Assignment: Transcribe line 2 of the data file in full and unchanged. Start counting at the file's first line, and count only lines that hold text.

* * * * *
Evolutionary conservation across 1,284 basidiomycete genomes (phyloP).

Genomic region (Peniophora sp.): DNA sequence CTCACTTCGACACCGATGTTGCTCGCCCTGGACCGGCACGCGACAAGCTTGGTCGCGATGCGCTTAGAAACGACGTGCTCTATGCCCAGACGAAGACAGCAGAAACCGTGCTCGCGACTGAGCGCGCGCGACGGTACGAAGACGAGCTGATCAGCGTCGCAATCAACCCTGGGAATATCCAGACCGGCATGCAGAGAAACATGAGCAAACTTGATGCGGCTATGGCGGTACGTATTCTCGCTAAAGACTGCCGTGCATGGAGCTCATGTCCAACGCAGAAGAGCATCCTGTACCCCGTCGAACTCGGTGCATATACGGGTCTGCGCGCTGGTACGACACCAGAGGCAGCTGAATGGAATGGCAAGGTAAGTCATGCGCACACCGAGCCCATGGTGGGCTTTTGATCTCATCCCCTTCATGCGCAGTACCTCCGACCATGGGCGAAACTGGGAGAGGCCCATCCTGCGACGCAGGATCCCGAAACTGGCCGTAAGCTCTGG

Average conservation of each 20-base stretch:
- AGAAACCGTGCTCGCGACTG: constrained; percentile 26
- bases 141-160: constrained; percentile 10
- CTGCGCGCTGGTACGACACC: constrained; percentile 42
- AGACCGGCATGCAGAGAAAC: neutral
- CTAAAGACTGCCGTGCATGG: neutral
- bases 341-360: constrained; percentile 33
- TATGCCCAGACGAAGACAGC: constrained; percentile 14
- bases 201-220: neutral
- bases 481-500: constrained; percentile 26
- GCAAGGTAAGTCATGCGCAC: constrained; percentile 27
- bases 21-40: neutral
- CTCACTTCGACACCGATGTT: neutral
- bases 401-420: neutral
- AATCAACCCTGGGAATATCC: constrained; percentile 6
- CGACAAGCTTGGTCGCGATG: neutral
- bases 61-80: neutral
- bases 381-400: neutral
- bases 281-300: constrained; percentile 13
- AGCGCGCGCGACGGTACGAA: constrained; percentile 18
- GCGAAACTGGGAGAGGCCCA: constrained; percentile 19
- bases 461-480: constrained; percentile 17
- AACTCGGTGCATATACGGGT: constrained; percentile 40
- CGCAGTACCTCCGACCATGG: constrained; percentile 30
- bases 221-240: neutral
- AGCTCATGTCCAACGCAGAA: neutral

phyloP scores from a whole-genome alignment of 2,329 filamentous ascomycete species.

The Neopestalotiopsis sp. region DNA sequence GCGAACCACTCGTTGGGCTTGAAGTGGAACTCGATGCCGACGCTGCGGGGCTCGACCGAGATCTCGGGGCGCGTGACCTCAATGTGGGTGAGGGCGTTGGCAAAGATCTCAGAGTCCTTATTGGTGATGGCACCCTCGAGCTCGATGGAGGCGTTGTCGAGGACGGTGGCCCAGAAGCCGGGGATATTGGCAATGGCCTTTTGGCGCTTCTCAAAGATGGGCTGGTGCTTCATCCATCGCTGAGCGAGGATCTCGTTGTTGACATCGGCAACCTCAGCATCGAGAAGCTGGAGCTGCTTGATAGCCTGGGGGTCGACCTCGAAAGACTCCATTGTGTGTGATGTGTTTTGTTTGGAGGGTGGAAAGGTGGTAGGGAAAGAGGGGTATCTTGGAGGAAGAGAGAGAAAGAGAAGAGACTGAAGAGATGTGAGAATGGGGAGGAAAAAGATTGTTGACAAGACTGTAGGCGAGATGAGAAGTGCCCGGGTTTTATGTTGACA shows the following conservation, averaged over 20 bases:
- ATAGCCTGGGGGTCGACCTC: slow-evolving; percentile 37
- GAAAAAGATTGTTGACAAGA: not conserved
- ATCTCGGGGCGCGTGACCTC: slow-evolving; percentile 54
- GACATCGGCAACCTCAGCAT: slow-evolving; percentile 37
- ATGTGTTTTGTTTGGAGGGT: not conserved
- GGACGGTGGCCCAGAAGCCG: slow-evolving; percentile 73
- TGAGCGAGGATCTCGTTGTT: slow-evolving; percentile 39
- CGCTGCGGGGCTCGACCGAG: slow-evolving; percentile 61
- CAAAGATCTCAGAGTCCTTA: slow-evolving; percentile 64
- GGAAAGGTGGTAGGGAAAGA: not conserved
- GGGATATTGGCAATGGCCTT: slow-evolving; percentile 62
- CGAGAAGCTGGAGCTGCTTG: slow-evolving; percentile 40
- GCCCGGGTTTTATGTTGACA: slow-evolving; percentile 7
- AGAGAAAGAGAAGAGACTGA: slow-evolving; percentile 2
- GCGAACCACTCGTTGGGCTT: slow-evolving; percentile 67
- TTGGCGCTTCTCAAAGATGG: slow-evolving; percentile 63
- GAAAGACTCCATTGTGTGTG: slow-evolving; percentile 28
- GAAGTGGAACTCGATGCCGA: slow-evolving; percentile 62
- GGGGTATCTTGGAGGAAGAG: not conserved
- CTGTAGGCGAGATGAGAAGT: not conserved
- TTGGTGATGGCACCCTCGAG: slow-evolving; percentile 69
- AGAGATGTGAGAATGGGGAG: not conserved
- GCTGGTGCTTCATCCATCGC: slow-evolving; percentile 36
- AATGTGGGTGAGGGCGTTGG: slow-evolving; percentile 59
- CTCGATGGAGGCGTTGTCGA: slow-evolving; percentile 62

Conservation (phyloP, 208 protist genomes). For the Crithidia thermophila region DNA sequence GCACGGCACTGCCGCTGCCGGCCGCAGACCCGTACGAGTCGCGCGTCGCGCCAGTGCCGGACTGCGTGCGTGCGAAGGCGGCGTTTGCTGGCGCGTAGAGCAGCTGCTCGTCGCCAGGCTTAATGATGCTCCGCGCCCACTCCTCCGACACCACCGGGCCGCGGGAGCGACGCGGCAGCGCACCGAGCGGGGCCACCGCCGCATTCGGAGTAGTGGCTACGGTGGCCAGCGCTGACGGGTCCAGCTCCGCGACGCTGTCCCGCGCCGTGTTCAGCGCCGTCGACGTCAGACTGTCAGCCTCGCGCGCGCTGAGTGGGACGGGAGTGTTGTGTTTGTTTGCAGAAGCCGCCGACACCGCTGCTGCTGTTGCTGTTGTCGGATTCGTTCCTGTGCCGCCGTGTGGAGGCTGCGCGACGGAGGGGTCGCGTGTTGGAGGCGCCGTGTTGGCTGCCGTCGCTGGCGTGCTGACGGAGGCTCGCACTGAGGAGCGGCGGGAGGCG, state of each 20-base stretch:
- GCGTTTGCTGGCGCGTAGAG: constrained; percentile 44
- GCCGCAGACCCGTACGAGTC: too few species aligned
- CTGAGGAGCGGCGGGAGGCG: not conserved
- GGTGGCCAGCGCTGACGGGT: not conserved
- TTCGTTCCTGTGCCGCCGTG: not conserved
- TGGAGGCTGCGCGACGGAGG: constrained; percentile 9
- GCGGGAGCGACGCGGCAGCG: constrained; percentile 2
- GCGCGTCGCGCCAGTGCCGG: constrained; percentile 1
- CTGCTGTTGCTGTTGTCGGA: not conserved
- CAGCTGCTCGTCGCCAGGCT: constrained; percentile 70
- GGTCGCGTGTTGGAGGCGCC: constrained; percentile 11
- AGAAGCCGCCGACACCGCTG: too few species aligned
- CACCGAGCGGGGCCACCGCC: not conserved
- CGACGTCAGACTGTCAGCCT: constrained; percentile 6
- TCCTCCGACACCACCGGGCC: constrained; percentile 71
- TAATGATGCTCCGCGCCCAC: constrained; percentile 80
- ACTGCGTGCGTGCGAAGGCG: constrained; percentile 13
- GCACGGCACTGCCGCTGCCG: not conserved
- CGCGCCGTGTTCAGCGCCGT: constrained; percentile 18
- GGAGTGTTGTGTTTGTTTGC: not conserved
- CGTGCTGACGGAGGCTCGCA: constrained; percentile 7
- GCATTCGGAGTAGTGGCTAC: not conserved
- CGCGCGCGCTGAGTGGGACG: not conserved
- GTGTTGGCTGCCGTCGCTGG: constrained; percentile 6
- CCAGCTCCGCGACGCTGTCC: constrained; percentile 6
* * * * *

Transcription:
Genomic region (Peniophora sp.): DNA sequence CTCACTTCGACACCGATGTTGCTCGCCCTGGACCGGCACGCGACAAGCTTGGTCGCGATGCGCTTAGAAACGACGTGCTCTATGCCCAGACGAAGACAGCAGAAACCGTGCTCGCGACTGAGCGCGCGCGACGGTACGAAGACGAGCTGATCAGCGTCGCAATCAACCCTGGGAATATCCAGACCGGCATGCAGAGAAACATGAGCAAACTTGATGCGGCTATGGCGGTACGTATTCTCGCTAAAGACTGCCGTGCATGGAGCTCATGTCCAACGCAGAAGAGCATCCTGTACCCCGTCGAACTCGGTGCATATACGGGTCTGCGCGCTGGTACGACACCAGAGGCAGCTGAATGGAATGGCAAGGTAAGTCATGCGCACACCGAGCCCATGGTGGGCTTTTGATCTCATCCCCTTCATGCGCAGTACCTCCGACCATGGGCGAAACTGGGAGAGGCCCATCCTGCGACGCAGGATCCCGAAACTGGCCGTAAGCTCTGG